Are you paying technology penalties? And I don’t mean when your computer shut down, your internet connection dropped, or you lost a three paragraph email before you could send it?
In 2006, Royal Van Horn wrote about what he called the technology penalty, what happens when you do something using technology that you could do easier, quicker, or more efficiently without using technology. With the massive changes in technology in the last nine years, certainly technology and the positive benefits for using technology have changed. But so have some of the penalties.
Don’t get me wrong, I appreciate technology and use it everyday. But there are times when using it is definitely not to my advantage—when it takes longer, when the issue is not resolved, and when the old-fashioned method simply works better.
Here are several of my technology penalties:
1. Nothing like a paper calendar. Ok, I admit it. I may be hopelessly out of date, but I still appreciate my personal planner that allows me to keep my own physical calendar in my hand and NOT on my devices or in the cloud. I have a full-size calendar that shows a month at a glance, exactly how my brain works! Each day has plenty of room for appointments and reminders and erasures. And occasionally I need to look back at a previous year and that seems to be much easier to do with the paper calendar, at least for me. While my calendar is too large to fit in my pocket it does fit nicely in my backpack that I always carry. To be honest, I am included in several cloud calendars but I don’t actively use them. No need to haul out my phone to check my calendar on a screen that hardly allows me to see one day let alone an entire month of activities. I know, there are millions of people who use their devices for online calendars, but for me it is a tech penalty I am not interested in. Best yet, I get a free calendar as a gift every year from my financial planner. Net cost. Zero!
2. Call, don’t fill out forms online! Yikes…this one really drives me crazy. How about using online connections for ordering information or taking care of customer service issues? Just last night my wife and I were trying to cancel our Amazon Prime service, that like millions of others, we had used as a trial period and then let roll over into a yearly charge. How much did we use our Amazon Prime last year? Nothing. Nada. Not one thing. And it cost us $79 for the year. So, why pay for another year when we were not using this service? Plus, the cost was going up from $79 to $99/year. Ok, we thought, it should be simple to cancel online, after all this is Amazon. Not so easy. In total, Connie and I spent at least 60 minutes logging in and being told that we were NOT Amazon Prime members (which we clearly were). So, we could not follow the directions to cancel. All efforts to work around this issue led to a cycle that got us nowhere. Took another 10 minutes to find out how to contact Amazon customer relations and finally called someone to straighten it out. The customer service rep was polite and helpful and we were done.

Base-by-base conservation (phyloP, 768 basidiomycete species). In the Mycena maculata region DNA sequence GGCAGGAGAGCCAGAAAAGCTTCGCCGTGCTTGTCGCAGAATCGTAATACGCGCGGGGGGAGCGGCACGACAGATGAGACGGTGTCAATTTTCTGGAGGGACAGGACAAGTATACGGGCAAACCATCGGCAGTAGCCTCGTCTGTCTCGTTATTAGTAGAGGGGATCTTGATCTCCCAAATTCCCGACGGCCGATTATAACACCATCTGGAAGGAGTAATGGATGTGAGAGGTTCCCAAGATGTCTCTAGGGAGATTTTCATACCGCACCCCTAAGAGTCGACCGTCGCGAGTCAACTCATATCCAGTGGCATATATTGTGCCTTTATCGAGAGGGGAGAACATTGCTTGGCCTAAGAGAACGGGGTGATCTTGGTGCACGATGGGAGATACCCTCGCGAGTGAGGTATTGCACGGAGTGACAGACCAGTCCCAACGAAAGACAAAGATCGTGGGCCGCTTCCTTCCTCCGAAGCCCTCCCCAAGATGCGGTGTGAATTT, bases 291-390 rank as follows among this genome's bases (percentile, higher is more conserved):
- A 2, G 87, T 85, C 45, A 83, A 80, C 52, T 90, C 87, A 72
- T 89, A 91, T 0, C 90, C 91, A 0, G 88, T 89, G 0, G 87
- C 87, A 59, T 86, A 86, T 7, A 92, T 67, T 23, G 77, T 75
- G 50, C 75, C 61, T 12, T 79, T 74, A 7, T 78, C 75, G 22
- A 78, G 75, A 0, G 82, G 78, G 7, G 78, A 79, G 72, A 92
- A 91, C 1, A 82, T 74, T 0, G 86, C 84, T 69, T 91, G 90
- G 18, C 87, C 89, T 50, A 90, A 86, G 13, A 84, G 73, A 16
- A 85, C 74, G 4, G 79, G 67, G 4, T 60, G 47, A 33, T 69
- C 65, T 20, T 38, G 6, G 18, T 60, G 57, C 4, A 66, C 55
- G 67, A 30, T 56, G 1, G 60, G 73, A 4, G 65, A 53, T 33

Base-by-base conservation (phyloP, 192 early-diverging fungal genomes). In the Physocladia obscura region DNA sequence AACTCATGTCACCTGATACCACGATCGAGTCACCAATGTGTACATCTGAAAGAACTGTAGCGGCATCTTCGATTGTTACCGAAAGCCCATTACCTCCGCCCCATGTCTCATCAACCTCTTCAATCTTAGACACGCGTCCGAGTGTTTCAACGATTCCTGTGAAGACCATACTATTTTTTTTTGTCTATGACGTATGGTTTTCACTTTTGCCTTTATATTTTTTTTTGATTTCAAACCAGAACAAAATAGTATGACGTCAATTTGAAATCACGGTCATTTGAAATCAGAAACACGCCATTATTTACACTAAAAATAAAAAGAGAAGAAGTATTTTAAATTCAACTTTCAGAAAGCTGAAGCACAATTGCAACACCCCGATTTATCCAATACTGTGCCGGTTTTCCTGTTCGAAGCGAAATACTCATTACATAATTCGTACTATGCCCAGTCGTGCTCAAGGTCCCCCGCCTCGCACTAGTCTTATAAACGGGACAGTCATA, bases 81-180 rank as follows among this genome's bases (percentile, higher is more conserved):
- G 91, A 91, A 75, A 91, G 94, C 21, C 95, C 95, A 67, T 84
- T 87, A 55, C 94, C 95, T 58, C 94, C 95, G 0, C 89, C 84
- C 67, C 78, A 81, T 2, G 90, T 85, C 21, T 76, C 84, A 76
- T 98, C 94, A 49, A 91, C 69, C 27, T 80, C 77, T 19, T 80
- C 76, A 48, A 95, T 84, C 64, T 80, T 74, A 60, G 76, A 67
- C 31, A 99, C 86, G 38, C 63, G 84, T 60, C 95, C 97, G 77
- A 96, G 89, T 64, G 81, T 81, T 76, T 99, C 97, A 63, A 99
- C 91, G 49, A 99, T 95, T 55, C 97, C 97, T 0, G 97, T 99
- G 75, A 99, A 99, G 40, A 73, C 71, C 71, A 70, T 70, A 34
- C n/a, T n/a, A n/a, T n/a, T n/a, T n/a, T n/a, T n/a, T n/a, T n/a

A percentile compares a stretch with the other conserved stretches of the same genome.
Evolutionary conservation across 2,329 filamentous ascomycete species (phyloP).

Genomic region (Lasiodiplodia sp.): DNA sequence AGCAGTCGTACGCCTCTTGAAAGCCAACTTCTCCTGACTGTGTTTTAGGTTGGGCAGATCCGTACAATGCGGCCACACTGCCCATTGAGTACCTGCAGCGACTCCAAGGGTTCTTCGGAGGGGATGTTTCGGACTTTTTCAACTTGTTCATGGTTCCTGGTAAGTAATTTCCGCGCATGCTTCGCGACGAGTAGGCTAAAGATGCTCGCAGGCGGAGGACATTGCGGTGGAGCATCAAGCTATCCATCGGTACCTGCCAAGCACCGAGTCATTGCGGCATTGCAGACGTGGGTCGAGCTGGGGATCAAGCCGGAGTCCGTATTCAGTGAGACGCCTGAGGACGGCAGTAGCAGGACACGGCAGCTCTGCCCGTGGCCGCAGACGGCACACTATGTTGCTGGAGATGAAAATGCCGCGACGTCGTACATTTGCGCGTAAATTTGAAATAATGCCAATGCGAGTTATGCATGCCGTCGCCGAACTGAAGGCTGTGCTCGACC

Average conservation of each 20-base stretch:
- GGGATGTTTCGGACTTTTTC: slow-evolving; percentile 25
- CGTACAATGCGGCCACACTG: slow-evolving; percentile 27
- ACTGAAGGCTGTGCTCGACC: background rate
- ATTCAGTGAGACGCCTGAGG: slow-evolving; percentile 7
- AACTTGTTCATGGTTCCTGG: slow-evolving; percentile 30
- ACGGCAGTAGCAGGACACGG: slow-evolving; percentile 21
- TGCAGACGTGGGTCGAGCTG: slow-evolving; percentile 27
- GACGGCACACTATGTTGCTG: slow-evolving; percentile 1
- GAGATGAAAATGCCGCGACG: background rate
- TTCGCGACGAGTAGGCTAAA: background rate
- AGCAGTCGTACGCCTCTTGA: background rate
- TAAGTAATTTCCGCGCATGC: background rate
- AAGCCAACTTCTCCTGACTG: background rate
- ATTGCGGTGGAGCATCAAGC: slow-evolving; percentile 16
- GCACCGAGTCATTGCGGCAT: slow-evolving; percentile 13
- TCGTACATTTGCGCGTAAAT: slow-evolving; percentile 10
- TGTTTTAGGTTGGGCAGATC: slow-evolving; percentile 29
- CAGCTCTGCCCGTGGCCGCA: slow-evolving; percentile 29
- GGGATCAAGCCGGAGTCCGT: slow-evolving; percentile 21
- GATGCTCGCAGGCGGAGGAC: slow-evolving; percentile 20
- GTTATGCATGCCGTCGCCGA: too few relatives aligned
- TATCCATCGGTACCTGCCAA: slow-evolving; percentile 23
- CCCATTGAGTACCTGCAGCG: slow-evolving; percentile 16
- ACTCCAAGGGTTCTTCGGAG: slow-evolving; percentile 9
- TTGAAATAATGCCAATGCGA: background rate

Here is another example. L.L. Bean is well known for their terrific customer relations. Why would I ever waste time ordering a new shirt or a pair of khakis online when I can call and talk to someone who can take care of my transaction in a fraction of the time? If a size or color is not available, the real person settles my problem immediately and satisfactorily.
3. Another significant technology penalty in my estimation is unfocused and random searches that go nowhere. Here is an example. I just Googled, “How much snow has fallen in Maine this year?” and received 35,100, 000 responses in .59 seconds. Of course, the vast majority of those responses do not answer my question. Most have something to do with snow—historical records, many newspaper stories about snow storms, ski reports, and millions of other stories about road salt, blogs about cooking in cold weather, and any topic you can imagine related to…snow. Page 1 has several potential answers to my question but even by page two of the responses there are articles and information from four years ago. These responses do not answer my search question.
To be useful, a general Google (or any other search engine) query needs to be more focused than merely throwing out keywords and hoping for the best. Otherwise your tech penalty is wasting your time, not knowing how to find what you need, and wondering about the reliability of the information you do find.
We’ll do more on “power searching” in an upcoming post but for now here is one thing you can do to narrow your search focus in Google. Almost always I set the time settings under “Search Tools” for a reasonable time framework. Unless I am doing historical research, I typically want the latest information for my search, so I usually set “past year”. That eliminates anything more than a year old and limits my search in a way that is helpful. Here is a good article for some basic search information.
Summary…These are three ways that technology penalizes me. I’ve learned to stick with my physical calendar and it still works for me. As much as I do not like to make phone calls, I realize that it saves me large amounts of time and is much more efficient. Finally, I am a much smarter searcher than I used to be because I know what to look for and how to frame my search. As I’ve said before, searching is the new basic skill of the 21st Century.
Take a few minutes to think about what your technology penalties are and more importantly how you can work around them.
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